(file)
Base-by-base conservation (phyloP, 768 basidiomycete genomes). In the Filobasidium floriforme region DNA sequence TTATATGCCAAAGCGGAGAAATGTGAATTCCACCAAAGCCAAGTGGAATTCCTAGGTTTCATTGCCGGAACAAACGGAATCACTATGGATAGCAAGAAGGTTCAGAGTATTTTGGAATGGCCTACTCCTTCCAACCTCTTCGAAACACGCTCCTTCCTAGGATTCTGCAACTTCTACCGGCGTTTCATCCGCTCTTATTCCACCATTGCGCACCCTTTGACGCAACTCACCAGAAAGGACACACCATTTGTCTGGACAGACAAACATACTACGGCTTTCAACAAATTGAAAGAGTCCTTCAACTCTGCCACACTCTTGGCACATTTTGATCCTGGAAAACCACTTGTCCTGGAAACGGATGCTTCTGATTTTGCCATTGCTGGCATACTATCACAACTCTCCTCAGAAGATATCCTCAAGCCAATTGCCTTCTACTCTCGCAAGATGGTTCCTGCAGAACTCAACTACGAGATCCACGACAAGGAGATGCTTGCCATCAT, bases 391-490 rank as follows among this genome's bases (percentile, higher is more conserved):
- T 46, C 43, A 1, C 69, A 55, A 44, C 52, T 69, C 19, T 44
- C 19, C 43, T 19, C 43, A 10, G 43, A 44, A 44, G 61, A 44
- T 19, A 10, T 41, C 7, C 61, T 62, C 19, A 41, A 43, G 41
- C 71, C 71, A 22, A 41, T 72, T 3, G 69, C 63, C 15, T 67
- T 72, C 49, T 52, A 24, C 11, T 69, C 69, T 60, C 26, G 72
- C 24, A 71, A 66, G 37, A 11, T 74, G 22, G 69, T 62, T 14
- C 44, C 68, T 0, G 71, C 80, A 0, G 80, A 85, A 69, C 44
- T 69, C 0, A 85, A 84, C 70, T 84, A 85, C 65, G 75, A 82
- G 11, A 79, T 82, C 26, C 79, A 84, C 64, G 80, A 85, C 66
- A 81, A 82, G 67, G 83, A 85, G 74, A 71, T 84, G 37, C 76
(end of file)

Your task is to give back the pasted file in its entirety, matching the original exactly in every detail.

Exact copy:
Base-by-base conservation (phyloP, 768 basidiomycete genomes). In the Filobasidium floriforme region DNA sequence TTATATGCCAAAGCGGAGAAATGTGAATTCCACCAAAGCCAAGTGGAATTCCTAGGTTTCATTGCCGGAACAAACGGAATCACTATGGATAGCAAGAAGGTTCAGAGTATTTTGGAATGGCCTACTCCTTCCAACCTCTTCGAAACACGCTCCTTCCTAGGATTCTGCAACTTCTACCGGCGTTTCATCCGCTCTTATTCCACCATTGCGCACCCTTTGACGCAACTCACCAGAAAGGACACACCATTTGTCTGGACAGACAAACATACTACGGCTTTCAACAAATTGAAAGAGTCCTTCAACTCTGCCACACTCTTGGCACATTTTGATCCTGGAAAACCACTTGTCCTGGAAACGGATGCTTCTGATTTTGCCATTGCTGGCATACTATCACAACTCTCCTCAGAAGATATCCTCAAGCCAATTGCCTTCTACTCTCGCAAGATGGTTCCTGCAGAACTCAACTACGAGATCCACGACAAGGAGATGCTTGCCATCAT, bases 391-490 rank as follows among this genome's bases (percentile, higher is more conserved):
- T 46, C 43, A 1, C 69, A 55, A 44, C 52, T 69, C 19, T 44
- C 19, C 43, T 19, C 43, A 10, G 43, A 44, A 44, G 61, A 44
- T 19, A 10, T 41, C 7, C 61, T 62, C 19, A 41, A 43, G 41
- C 71, C 71, A 22, A 41, T 72, T 3, G 69, C 63, C 15, T 67
- T 72, C 49, T 52, A 24, C 11, T 69, C 69, T 60, C 26, G 72
- C 24, A 71, A 66, G 37, A 11, T 74, G 22, G 69, T 62, T 14
- C 44, C 68, T 0, G 71, C 80, A 0, G 80, A 85, A 69, C 44
- T 69, C 0, A 85, A 84, C 70, T 84, A 85, C 65, G 75, A 82
- G 11, A 79, T 82, C 26, C 79, A 84, C 64, G 80, A 85, C 66
- A 81, A 82, G 67, G 83, A 85, G 74, A 71, T 84, G 37, C 76